It’s getting harder to impress horror audiences, especially with the rise of highbrow horror. But, back in 2012, Scott Derrickson and C. Robert Cargill, the writer-director duo behind Doctor Strange and this year’s The Black Phone, gave us a movie full of atmospheric terror. In 2020, Forbes reported that the “Science of Scare Project” determined Sinister was the scariest movie by measuring audience heart rates, which went from an average of 65 BPM to 86 BPM while watching the film. So, the effectiveness of Sinister has been scientifically proven, and we can’t argue with science.
True crime author Ellison Oswalt (Ethan Hawke) is in desperate need of a new bestseller. So, naturally, he moves his wife, Tracy (Juliet Rylance), and their two kids, Trevor (Michael Hall D’Addario) and Ashley (Clare Foley), into a crime scene. The wife and kids don’t know that bit. Local law enforcement isn’t too thrilled with Ellison’s arrival, or the way he portrays law enforcement in his novels, meaning he points out their mistakes.
In the attic, Ellison finds a single box filled with 8mm film reels. The first one he watches is a grainy, gruesome scene of four people hanging from a tree with bags over their heads. We, of course, have already seen this snuff film. Before we meet the Oswalt family, we see the family thrashing in nooses.
It’s quite the intro and one that will stick with you. What makes it worse…this happened in the yard of his newly acquired home. One of the children is still missing, assumed to be abducted by whoever executed her family. This only piques Ellison’s interest more. An unsolved murder and a missing girl? Jackpot.
Each film depicts a horrifyingly unique family murder that’s scarier than the last. It’s unsettling, to say the least, but Ellison can’t stop watching, much like a true crime documentary. You know those old home movies and school pictures of the victim that appear on a loop? This is kind of like that. Ellison manages to get through them all with the help of whisky and cozy cardigans and starts making connections. These are serial murders dating back decades.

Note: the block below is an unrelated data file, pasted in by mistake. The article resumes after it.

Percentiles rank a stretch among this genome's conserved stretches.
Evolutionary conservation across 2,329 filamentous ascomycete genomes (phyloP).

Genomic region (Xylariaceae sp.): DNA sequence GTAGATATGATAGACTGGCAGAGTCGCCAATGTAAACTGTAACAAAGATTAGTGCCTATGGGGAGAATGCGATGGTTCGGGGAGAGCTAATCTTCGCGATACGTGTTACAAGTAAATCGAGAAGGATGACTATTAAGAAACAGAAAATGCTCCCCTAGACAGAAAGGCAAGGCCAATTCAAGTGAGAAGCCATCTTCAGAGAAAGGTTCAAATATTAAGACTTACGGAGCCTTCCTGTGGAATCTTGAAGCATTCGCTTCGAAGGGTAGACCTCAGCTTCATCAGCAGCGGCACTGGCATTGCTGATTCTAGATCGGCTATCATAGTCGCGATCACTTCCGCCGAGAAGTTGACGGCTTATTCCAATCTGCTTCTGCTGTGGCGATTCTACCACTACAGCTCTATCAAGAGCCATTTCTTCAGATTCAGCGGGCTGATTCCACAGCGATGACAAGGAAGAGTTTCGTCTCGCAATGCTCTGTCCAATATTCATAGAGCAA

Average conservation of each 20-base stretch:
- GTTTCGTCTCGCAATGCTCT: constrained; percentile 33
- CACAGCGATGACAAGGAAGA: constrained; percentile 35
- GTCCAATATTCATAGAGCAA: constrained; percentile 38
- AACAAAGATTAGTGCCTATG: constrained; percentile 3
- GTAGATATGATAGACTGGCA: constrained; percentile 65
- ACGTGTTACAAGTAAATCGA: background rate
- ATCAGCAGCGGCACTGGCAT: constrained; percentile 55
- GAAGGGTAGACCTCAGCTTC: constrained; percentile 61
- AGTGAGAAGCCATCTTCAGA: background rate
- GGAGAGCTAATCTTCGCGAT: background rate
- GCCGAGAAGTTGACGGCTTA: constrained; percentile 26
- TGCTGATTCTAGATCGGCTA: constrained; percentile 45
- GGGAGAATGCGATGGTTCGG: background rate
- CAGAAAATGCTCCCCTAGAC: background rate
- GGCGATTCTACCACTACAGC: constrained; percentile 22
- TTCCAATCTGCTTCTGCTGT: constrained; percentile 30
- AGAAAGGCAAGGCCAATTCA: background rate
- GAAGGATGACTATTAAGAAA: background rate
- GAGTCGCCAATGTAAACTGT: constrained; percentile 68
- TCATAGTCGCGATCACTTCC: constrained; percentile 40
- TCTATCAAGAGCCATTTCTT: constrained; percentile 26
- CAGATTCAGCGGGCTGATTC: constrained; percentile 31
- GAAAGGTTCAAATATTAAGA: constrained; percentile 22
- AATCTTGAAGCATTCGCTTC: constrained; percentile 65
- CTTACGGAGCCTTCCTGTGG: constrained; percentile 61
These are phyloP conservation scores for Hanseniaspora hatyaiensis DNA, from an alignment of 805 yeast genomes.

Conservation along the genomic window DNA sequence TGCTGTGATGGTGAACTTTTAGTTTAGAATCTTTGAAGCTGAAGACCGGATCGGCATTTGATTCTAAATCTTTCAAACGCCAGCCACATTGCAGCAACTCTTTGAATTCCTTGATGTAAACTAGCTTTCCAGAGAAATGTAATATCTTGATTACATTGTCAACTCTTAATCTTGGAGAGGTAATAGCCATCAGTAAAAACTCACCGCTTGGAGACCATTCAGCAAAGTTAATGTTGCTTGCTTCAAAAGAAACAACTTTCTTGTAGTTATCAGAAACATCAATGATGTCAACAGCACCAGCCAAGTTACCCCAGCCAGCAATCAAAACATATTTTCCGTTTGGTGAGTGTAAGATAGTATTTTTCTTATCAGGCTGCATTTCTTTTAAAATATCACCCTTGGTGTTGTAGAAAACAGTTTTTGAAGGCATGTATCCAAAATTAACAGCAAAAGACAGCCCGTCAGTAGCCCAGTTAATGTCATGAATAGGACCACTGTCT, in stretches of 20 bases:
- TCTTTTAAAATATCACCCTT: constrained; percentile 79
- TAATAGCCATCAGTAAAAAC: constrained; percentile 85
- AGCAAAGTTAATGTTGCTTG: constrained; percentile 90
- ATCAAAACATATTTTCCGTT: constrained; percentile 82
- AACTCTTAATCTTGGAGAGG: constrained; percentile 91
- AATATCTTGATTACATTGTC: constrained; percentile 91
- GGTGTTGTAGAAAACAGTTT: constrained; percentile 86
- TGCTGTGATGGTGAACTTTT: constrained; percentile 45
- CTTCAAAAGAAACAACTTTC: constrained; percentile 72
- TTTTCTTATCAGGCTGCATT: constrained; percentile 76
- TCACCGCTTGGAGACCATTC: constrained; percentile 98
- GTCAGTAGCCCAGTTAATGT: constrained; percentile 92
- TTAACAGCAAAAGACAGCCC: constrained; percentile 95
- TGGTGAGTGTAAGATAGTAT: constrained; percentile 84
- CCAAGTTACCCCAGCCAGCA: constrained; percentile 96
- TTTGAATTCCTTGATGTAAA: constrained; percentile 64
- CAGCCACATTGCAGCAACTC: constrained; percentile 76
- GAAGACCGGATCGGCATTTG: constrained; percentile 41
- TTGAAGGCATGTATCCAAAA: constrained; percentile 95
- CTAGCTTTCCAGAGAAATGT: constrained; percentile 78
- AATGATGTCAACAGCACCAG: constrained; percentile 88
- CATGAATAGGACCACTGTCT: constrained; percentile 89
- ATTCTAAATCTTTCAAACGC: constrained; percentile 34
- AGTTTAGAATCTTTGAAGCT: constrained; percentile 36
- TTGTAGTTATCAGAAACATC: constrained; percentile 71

He spends the second act sleuthing about with the help of Deputy So & So (James Ransone), yes that’s what he’s called. Ellison’s real fear is losing notoriety and the fear of failure, which fuels his obsession more. It brings up the question we all ask of true crime: is this informative or exploitative? Will writing about someone else’s tragedy do any good? Is it just a surefire moneymaker?
Ellison is like every horror movie dad who puts his family’s lives in danger for good real estate, or any other selfish reason. He proceeds to gaslight the hell out of his wife (See: Insidious, The Conjuring, The Haunting in Connecticut, Poltergeist, Orphan, Speak No Evil, The Shining, etc.). He only realizes his mistake when things are already past the point of no return.
It’s when things take a turn for the paranormal when Ellison is second-guessing this whole living-in-a-murder house idea. He’s wary of the typical thumps and creaks from the attic. (Though I’d say his son Trevor’s occasional shrieking and contorting from night terrors is far more jarring than any bump in the night). He enlists the help of occult expert Professor Jonas (Vincent D’Onofrio) via Skype, who tells him about obscure pagan deities and ancient symbols. Now he knows these are supernatural serial murders. I won’t give any more away, but I will tell you that it gets dark.
Sinister has a lot going for it, like the great performances from Ethan Hawke and James Ransone. However, the best element is the authentic chilling Super-8 films. Sure, there are some jump scares, but the movie doesn’t rely on them, which is always refreshing. It also has some of the best horror movie music I’ve heard. It’s bizarre and distorted but also understated, which makes the scares extra effective. Christopher Young’s (Pet Semetary) score works so well with these disturbing images.
The found footage sub-genre doesn’t always work, but Sinister is a great example of when it does. As C. Robert Cargill said: “It feels like you’re watching something that could actually happen. There’s nothing slick or cinematic about it – it is raw, dirty, and poorly lit. Just like real life.” That’s exactly what the Super-8 murder reels look/feel like.
Sinister remains one of the most original horror movies out there. Horror fans can appreciate its genuine scariness and overall creepy, grainy aesthetic. It’s an interesting combination of a crime thriller, murder mystery, and a harrowing tale of demonic possession. It also marks the beginning of an incredible collaboration between Derrickson and Cargill, who continue to put out fantastic films.
Sinister is currently available on Peacock.
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Cassondra Feltus is a St. Louis-based freelance writer best known for film, television, and pop culture analysis which has appeared on Black Girl Nerds, WatchMojo, Mental Floss, and The Take. She loves naps, Paul Rudd, and binge-watching the latest series with her two gorgeous pups – Harry and DeVito.